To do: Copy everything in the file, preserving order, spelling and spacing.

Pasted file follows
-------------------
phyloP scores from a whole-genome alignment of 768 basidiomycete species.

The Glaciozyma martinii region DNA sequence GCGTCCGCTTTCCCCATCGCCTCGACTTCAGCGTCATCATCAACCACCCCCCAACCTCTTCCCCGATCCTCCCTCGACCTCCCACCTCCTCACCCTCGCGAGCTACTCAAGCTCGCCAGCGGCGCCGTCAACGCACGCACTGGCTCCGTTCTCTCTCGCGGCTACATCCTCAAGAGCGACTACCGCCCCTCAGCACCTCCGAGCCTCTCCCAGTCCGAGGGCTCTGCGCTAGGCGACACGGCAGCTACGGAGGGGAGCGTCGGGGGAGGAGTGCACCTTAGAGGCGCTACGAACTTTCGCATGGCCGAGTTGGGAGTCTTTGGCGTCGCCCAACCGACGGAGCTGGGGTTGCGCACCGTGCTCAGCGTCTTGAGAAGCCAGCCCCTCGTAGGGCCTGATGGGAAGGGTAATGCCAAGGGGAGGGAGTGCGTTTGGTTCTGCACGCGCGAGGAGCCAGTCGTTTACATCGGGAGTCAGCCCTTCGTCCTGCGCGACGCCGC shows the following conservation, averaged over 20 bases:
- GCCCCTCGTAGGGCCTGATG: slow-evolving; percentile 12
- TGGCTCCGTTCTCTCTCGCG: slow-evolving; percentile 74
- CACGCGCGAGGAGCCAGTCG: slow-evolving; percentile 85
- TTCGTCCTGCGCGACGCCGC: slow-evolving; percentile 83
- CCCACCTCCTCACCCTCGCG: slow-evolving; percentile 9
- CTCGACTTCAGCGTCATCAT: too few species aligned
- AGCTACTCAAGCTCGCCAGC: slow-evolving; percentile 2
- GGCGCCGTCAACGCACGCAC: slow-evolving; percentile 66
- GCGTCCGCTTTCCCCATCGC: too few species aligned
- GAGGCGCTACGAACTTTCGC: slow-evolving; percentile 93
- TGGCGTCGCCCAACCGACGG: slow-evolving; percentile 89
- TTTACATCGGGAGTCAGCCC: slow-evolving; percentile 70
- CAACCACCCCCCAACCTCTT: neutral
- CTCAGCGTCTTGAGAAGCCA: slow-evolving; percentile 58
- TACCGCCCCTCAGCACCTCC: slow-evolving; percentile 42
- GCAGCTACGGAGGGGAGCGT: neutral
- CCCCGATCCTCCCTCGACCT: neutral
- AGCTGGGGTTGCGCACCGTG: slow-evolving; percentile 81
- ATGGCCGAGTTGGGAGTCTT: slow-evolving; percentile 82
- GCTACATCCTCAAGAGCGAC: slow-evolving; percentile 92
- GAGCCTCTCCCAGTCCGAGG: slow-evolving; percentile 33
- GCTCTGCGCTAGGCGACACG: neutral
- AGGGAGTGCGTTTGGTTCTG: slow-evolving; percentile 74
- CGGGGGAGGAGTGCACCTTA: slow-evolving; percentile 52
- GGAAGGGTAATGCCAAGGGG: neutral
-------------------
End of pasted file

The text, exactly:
phyloP scores from a whole-genome alignment of 768 basidiomycete species.

The Glaciozyma martinii region DNA sequence GCGTCCGCTTTCCCCATCGCCTCGACTTCAGCGTCATCATCAACCACCCCCCAACCTCTTCCCCGATCCTCCCTCGACCTCCCACCTCCTCACCCTCGCGAGCTACTCAAGCTCGCCAGCGGCGCCGTCAACGCACGCACTGGCTCCGTTCTCTCTCGCGGCTACATCCTCAAGAGCGACTACCGCCCCTCAGCACCTCCGAGCCTCTCCCAGTCCGAGGGCTCTGCGCTAGGCGACACGGCAGCTACGGAGGGGAGCGTCGGGGGAGGAGTGCACCTTAGAGGCGCTACGAACTTTCGCATGGCCGAGTTGGGAGTCTTTGGCGTCGCCCAACCGACGGAGCTGGGGTTGCGCACCGTGCTCAGCGTCTTGAGAAGCCAGCCCCTCGTAGGGCCTGATGGGAAGGGTAATGCCAAGGGGAGGGAGTGCGTTTGGTTCTGCACGCGCGAGGAGCCAGTCGTTTACATCGGGAGTCAGCCCTTCGTCCTGCGCGACGCCGC shows the following conservation, averaged over 20 bases:
- GCCCCTCGTAGGGCCTGATG: slow-evolving; percentile 12
- TGGCTCCGTTCTCTCTCGCG: slow-evolving; percentile 74
- CACGCGCGAGGAGCCAGTCG: slow-evolving; percentile 85
- TTCGTCCTGCGCGACGCCGC: slow-evolving; percentile 83
- CCCACCTCCTCACCCTCGCG: slow-evolving; percentile 9
- CTCGACTTCAGCGTCATCAT: too few species aligned
- AGCTACTCAAGCTCGCCAGC: slow-evolving; percentile 2
- GGCGCCGTCAACGCACGCAC: slow-evolving; percentile 66
- GCGTCCGCTTTCCCCATCGC: too few species aligned
- GAGGCGCTACGAACTTTCGC: slow-evolving; percentile 93
- TGGCGTCGCCCAACCGACGG: slow-evolving; percentile 89
- TTTACATCGGGAGTCAGCCC: slow-evolving; percentile 70
- CAACCACCCCCCAACCTCTT: neutral
- CTCAGCGTCTTGAGAAGCCA: slow-evolving; percentile 58
- TACCGCCCCTCAGCACCTCC: slow-evolving; percentile 42
- GCAGCTACGGAGGGGAGCGT: neutral
- CCCCGATCCTCCCTCGACCT: neutral
- AGCTGGGGTTGCGCACCGTG: slow-evolving; percentile 81
- ATGGCCGAGTTGGGAGTCTT: slow-evolving; percentile 82
- GCTACATCCTCAAGAGCGAC: slow-evolving; percentile 92
- GAGCCTCTCCCAGTCCGAGG: slow-evolving; percentile 33
- GCTCTGCGCTAGGCGACACG: neutral
- AGGGAGTGCGTTTGGTTCTG: slow-evolving; percentile 74
- CGGGGGAGGAGTGCACCTTA: slow-evolving; percentile 52
- GGAAGGGTAATGCCAAGGGG: neutral